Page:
That was the text I received at 3:34 p.m. on April 15, 2013 from my friend Rhonda-Marie Avery. And why wouldn’t she be safe? After all, Rhonda was running in the 117th Annual Boston Marathon, a race she had been working to qualify for since 2011. At her side was her Achilles Canada guide, Joe (Rhonda is legally blind), and her husband Rick and three young children were waiting for her at the finish line.
What I didn’t know at the time was that Rhonda was texting me from a church seven kilometres from the finish line, held in lockdown after explosions rocked the running world’s most historic and beloved event. I had been at the doctor getting treatment for my daughter’s ear infection and ruptured ear drum, and it wasn’t until I checked my other texts that I learned what happened. I spent the afternoon glued to Twitter and Facebook, trying to connect Peterborough runners with their friends and local media to spread the word that they were safe. Phone calls and texts from the Avery family reassured loved ones that they were physically safe, and were mentally holding it together — as much as they could, given the circumstances.
On the other hand, I was an emotional wreck and couldn’t stop crying. One of my dearest friends had a dream taken from her, with her family only 200 metres away from the blasts.
Finally, nine hours after starting her race, I received a text from Rhonda saying she was reunited with her family. She had gone on to finish the marathon distance, then tacked on another four kilometres for a total of 46 kilometres covered. In true Rhonda style, she stopped to poetically give the middle finger to the 35 KM marker on the course, where she and more than 4,000 other runners were stopped and rushed to a safe location away from the finish line.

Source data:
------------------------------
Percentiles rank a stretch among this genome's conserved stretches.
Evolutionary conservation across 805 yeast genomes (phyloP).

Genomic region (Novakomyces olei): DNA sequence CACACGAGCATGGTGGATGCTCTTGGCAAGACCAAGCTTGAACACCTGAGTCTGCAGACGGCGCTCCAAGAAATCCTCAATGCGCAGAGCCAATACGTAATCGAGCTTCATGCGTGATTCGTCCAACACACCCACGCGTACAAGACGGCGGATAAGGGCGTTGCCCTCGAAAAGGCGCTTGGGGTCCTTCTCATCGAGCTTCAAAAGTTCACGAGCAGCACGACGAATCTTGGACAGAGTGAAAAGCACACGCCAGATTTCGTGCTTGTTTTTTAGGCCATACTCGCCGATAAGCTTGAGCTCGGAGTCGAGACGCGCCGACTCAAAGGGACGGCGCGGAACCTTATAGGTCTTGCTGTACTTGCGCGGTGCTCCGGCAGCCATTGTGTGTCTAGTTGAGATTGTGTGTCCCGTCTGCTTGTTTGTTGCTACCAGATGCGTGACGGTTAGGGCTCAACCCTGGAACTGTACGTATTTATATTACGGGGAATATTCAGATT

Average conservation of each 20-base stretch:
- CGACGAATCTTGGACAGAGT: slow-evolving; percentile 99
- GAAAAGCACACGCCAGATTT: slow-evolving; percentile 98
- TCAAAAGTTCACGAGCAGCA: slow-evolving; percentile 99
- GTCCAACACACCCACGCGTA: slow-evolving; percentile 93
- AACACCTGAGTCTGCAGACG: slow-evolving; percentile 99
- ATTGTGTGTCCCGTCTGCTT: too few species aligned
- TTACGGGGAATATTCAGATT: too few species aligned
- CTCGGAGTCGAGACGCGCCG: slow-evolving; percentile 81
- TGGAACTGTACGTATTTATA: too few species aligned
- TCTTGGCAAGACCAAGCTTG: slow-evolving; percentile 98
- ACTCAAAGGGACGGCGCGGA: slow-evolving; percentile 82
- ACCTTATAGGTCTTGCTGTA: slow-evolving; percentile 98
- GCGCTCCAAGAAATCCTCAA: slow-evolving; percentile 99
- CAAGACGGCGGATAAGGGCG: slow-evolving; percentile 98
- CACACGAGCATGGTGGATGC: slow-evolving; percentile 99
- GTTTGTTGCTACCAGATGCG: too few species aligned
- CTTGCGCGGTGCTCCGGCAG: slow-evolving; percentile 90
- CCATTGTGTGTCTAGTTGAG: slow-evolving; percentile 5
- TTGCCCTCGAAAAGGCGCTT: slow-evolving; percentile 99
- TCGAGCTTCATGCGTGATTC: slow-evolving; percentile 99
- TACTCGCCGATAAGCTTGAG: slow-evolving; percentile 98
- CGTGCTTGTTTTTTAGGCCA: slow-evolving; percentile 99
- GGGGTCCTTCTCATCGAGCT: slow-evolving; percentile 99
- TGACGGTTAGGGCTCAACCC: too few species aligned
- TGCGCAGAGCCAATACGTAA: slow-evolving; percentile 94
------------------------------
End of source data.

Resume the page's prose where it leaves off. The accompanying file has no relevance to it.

And that’s what runners do. We run on. We give the middle finger to whatever stands in our way and persevere. We stick together and help each other achieve seemingly impossible goals. We suffer and push through. We connect, reach out, cheer on and lift up.
And run is what I did last night. After my children were tucked in, I ran my favourite and most familiar trail. I ran so hard I thought my heart might burst. I ran even though I’m scared of running at night, especially on the trails. I ran because it’s the only way I could think of helping the running community who has selflessly supported me.
Today, if you are a runner, I ask that you run without fear.
And if you are not a runner, please take that first step today. There are so many reasons I can list why running is good for you, but the real reason is that you will be joining the biggest kickass family on the planet.
Run safe and without fear, my friends.
There is a grassroots movement asking everyone to wear their favourite race t-shirt or the blue and yellow colours of the Boston Athletic Association today. I’d love to see your pictures. Tweet them to me at @jenpinarski.